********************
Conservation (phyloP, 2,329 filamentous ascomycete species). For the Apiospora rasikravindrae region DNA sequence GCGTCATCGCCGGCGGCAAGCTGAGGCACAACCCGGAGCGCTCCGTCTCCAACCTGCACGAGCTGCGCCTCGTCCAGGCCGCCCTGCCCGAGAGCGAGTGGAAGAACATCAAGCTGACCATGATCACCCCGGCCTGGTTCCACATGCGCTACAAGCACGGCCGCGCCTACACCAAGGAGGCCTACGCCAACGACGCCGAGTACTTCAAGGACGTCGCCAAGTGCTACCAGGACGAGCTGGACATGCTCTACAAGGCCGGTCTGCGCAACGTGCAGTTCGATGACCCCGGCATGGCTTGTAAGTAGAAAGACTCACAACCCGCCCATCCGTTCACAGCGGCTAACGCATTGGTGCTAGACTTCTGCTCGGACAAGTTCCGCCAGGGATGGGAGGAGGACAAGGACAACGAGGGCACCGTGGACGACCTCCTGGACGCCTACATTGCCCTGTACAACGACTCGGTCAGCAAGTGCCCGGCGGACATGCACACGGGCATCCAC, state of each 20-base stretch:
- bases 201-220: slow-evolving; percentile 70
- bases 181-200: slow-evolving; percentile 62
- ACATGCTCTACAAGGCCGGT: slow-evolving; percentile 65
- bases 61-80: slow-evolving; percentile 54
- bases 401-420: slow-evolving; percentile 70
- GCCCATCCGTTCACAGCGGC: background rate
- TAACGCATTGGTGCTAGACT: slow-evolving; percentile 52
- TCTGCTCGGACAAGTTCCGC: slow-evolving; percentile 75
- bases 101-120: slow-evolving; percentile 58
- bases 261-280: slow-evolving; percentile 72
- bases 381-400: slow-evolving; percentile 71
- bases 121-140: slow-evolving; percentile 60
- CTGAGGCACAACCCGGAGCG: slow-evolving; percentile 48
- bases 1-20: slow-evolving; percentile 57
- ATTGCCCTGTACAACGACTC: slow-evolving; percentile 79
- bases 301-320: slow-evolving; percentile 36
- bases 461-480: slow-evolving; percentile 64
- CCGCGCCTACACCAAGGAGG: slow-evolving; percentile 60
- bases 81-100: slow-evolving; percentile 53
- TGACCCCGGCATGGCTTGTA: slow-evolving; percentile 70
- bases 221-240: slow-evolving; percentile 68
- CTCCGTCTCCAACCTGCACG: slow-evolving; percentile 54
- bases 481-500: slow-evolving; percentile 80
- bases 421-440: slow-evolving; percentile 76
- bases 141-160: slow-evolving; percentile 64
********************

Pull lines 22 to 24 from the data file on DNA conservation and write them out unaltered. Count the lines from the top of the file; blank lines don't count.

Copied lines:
- bases 221-240: slow-evolving; percentile 68
- CTCCGTCTCCAACCTGCACG: slow-evolving; percentile 54
- bases 481-500: slow-evolving; percentile 80